Restore the old-time religion
Nadine Crawford-Piper, Contributor
Daniel Thwaites' article, 'Gimme that old-time religion' (Sunday Gleaner, May 28, 2012) was both insightful and humorous - mirth intended to make one take a second look at well-intentioned actions such as those proposed by the Jamaica Coalition for a Healthy Society (JCHS).
Mr Thwaites is obviously familiar with the various aspects of the Bible which support his claim that what the JCHS proposes, as "cultural watchmen and bearers of God's love and truth", to the Jamaican society is wavering between fantasy and impossibility. The fact that he chose those scriptures in isolation to their contextual relevance is not the issue at this point.
Mr Thwaites has deftly sought out those aspects of the Old Testament which address the vices and moral dilemmas we are all prone to as humans (sexual ones in particular); and which the Church has battled with since time immemorial.
And that is why I believe the Rev Peter Garth and his colleagues are brave to take on these issues, at the risk of being ridiculed (which Mr Thwaites has done very kind-heartedly).
It would do as well for Bible-believing Christians to read the scriptures to which Mr Thwaites makes reference. Do we believe in their relevance at the time they were written and do they hold any relevance to us now? Is this the same God, who we call loving and forgiving, threatening to kill or maim at the slightest infraction of His rules? Has God changed His mind about these moral behaviours so that he is more lenient with us now?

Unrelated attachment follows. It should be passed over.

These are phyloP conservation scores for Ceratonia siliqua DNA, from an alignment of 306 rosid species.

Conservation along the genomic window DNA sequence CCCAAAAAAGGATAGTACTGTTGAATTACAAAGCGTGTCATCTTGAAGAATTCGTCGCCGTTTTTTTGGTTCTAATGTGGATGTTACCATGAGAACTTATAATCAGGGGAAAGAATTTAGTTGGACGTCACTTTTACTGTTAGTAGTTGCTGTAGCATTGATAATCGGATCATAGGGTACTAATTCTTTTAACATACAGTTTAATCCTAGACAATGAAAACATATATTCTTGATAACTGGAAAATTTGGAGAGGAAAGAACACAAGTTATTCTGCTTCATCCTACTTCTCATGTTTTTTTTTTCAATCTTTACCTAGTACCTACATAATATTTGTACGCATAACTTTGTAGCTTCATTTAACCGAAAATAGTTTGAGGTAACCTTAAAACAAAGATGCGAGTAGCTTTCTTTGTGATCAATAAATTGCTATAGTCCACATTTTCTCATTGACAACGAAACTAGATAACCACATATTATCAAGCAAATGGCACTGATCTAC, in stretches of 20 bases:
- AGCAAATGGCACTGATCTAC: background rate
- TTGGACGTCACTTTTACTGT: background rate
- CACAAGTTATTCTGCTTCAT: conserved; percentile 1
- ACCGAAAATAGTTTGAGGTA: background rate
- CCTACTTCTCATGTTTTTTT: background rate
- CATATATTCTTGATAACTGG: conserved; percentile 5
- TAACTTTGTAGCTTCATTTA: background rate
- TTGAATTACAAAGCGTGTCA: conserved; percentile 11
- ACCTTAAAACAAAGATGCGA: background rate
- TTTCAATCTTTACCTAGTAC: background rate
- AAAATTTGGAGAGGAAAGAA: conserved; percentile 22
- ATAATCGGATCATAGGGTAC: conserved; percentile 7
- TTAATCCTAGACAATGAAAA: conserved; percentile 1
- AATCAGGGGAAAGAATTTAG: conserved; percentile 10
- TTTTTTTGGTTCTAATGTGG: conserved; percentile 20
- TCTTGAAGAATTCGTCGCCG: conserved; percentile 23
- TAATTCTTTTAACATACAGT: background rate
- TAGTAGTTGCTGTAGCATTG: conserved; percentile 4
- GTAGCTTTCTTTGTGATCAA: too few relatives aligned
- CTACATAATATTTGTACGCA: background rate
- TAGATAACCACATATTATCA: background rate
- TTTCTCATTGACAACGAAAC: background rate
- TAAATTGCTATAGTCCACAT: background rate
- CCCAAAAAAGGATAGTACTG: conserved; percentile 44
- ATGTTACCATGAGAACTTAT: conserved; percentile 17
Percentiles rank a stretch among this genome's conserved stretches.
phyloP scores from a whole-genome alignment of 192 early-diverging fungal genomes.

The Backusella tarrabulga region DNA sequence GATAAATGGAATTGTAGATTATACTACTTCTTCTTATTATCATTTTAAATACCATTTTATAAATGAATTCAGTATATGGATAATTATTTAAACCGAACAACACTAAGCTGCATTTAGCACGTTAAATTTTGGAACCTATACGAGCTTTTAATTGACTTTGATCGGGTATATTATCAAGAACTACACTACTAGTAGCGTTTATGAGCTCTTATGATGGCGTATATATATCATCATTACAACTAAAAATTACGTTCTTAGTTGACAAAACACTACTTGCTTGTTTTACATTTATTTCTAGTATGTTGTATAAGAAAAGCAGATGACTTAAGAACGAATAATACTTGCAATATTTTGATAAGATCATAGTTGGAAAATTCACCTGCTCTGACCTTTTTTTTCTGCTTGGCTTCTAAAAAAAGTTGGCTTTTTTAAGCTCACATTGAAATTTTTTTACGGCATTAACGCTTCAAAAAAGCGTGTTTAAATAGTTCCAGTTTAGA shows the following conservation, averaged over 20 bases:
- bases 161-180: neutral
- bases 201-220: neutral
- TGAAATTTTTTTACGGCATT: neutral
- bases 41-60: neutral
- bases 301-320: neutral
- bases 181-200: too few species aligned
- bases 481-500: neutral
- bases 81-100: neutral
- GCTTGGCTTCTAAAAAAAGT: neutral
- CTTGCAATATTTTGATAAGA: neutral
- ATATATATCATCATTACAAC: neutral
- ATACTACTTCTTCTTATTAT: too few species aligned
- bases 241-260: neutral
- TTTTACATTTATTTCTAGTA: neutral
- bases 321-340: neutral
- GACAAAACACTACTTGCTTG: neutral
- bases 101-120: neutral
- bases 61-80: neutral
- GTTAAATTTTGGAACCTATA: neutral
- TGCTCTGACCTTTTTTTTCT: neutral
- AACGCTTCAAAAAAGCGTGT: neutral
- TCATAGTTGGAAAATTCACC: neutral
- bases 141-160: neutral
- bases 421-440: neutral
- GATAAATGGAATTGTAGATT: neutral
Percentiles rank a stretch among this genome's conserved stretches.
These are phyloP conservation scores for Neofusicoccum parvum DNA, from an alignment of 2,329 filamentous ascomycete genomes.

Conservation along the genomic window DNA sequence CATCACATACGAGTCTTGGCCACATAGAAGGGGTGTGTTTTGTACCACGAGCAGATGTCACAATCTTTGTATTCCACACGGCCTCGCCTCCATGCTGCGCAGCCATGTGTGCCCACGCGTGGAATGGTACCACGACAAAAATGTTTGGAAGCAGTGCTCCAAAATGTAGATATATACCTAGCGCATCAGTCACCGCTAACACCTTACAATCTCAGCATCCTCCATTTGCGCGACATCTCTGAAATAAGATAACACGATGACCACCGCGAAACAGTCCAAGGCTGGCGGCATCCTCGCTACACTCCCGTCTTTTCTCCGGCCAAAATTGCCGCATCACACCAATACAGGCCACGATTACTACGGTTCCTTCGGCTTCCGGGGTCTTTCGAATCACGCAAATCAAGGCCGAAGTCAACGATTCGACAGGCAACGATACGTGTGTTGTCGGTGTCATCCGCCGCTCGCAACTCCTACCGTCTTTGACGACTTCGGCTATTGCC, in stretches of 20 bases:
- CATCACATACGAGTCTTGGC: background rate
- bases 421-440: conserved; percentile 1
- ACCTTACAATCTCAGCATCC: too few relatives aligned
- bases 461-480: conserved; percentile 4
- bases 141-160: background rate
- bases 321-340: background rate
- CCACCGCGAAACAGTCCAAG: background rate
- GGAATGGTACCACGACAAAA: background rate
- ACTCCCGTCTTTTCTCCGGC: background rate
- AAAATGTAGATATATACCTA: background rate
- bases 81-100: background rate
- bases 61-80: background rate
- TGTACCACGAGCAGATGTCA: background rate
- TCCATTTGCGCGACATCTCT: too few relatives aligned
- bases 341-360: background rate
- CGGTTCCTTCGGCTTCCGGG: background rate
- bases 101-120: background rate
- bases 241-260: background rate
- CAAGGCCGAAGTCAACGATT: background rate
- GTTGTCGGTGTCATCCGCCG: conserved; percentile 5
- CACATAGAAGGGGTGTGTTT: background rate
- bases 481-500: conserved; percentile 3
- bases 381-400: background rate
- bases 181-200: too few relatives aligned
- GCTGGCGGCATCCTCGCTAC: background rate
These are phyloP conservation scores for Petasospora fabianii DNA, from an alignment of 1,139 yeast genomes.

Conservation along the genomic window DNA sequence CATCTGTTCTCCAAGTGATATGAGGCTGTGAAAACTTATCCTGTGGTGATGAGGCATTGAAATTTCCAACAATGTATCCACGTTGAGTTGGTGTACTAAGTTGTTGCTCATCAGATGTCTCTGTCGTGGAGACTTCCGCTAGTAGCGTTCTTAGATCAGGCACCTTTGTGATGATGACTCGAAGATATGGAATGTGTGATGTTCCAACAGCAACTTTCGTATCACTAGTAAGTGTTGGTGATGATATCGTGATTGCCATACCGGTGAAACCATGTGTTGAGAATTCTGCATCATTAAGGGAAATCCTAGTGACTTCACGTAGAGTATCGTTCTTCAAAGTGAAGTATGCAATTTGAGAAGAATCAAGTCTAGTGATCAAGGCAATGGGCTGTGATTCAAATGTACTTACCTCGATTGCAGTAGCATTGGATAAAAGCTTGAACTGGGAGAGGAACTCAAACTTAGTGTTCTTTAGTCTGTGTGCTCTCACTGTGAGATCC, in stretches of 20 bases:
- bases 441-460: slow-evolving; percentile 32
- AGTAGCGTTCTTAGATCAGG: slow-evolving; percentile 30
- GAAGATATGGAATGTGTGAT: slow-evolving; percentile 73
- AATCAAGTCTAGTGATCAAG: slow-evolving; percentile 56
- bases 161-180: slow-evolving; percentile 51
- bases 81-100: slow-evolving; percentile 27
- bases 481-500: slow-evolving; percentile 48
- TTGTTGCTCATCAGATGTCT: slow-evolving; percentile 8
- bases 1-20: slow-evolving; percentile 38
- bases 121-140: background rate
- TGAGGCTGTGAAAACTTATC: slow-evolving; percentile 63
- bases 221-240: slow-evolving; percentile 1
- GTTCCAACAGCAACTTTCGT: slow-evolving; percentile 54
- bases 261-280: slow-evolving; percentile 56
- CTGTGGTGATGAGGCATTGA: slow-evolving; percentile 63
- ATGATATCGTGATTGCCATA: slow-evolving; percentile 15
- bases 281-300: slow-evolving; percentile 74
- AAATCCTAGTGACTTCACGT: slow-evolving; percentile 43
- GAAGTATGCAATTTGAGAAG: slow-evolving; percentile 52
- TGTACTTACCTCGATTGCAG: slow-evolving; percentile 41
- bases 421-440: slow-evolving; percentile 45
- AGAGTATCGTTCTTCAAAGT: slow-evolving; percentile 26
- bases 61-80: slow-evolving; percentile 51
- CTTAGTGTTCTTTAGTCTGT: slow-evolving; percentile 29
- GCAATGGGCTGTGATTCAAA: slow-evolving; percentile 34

Mr Thwaites has expertly drawn from all areas of our society the inclination for us to err towards sexual deviation (as per the Bible - or it is the Church?) - from legislation to leisure; from cuisine to culture. Are Rev Garth and his colleagues up to the challenge? Can we seriously expect our culture to conform to every letter of biblical law in order to be accepted by God?
I believe the answer starts with us, as churchgoers and Bible-believing Christians (who should be familiar with the central theme of God's love in the Bible and its message in context). We must remember that when we point one finger at anyone, four other fingers are pointing back to us.
Can we rid our churches of all fornicators, adulterers, masturbators, and even gyrating Jamaicans? Can we strut around ignoring the backbiting, lies, covetousness and murder in our own hearts? Can we truly say we love our fellow Christians as we love ourselves (and let us not even go near 'loving the Lord with all our hearts, mind and strength')? What about the way we judge each other and split the Church (all with God's blessings, of course) on the slightest disagreement or criticism?
A call to repentance
No, we will never rid the Church of the adulterers and fornicator and, indeed, we have no desire to exclude people because of their sin. Instead, being constantly found short of maintaining God's standards ourselves, we welcome the adulterers and the homosexuals and the backbiters, for it is in Jesus we find healing and forgiveness - like the woman caught in adultery.
I commend Rev Garth for his bold step, and would say to Mr Thwaites that, no, we do not want to eradicate all signs of our beloved Jamaican culture in the name of morality. Instead, as the Church and those who have found forgiveness in Christ, we want to call all (including and starting with the Church) to repentance.
The Bible tells us "that righteousness exalts a nation", and yes, the Bible does condemn sin (sexual sins and the raft of non-sexual ones we chose to ignore) found in all people - churchgoers and non-churchgoers, including homosexuals and heterosexuals.
It is a bold person who takes on the issues of morality and homosexuality in any nation. My prayers are with the JCHS. May they lovingly show that Christianity is inclusive as we restore our nation back to, yes, the old-time religion when God had first place in our lives and we recognised sin for what it was - failing to live up to God's perfect standards.